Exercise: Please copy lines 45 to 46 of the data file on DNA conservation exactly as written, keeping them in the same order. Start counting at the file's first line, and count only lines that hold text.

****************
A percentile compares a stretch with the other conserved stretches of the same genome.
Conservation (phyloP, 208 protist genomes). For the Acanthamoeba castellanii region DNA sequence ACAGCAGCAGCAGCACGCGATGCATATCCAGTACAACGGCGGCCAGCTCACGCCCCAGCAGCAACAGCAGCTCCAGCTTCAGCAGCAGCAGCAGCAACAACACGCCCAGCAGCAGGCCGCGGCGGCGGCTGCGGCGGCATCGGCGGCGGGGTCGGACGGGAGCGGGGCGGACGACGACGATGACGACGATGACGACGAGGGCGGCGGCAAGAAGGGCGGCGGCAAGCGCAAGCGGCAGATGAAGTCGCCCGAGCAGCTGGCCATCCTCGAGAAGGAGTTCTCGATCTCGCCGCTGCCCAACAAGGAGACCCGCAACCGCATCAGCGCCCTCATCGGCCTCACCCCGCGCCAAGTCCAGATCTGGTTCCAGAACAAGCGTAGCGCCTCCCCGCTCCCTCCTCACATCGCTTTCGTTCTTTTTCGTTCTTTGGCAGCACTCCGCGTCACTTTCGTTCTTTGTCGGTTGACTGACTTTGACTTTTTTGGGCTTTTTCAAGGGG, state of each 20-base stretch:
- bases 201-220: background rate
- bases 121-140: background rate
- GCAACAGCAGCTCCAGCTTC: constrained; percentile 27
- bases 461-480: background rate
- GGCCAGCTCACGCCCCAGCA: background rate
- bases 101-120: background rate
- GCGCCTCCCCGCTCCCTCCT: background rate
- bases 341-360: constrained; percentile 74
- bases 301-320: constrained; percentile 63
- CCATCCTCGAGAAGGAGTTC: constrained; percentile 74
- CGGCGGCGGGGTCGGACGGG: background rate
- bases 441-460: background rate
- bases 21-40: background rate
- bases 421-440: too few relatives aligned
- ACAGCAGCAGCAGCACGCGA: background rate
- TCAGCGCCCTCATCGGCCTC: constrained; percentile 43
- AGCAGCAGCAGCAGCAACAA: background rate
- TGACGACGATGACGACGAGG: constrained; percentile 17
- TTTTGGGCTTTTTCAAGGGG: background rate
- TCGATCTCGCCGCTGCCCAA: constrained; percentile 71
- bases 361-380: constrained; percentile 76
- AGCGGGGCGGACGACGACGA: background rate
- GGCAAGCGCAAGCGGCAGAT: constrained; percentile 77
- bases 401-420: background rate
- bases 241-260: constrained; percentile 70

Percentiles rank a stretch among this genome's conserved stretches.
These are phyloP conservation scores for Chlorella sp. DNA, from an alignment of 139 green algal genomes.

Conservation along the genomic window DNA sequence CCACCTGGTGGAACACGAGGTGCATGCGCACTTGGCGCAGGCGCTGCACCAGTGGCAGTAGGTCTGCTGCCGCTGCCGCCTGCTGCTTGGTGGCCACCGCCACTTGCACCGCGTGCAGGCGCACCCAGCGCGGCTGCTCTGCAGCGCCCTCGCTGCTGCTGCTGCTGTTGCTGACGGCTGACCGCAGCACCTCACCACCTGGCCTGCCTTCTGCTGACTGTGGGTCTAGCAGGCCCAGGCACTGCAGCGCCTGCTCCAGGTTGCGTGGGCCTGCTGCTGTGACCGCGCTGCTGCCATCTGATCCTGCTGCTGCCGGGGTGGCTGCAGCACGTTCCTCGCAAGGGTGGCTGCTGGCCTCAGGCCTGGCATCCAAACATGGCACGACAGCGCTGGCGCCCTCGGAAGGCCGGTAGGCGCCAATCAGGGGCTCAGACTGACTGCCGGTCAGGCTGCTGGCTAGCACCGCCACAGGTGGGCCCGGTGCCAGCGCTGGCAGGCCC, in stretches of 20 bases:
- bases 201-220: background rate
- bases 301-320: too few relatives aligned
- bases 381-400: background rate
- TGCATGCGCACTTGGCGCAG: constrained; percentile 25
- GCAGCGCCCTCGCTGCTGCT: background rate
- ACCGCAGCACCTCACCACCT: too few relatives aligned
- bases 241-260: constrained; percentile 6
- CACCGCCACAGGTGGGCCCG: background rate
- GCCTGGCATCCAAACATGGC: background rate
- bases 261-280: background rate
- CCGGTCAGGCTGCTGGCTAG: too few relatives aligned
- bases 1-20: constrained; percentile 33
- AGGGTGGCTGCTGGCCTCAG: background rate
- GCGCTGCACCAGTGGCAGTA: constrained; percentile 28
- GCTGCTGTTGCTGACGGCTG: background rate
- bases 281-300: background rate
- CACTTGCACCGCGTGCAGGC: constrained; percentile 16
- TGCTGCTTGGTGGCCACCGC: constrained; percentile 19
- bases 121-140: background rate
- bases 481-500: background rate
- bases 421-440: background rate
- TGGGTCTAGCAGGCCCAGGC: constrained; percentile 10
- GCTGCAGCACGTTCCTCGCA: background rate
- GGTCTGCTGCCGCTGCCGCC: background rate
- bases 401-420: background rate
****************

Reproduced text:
- GCTGCTGTTGCTGACGGCTG: background rate
- bases 281-300: background rate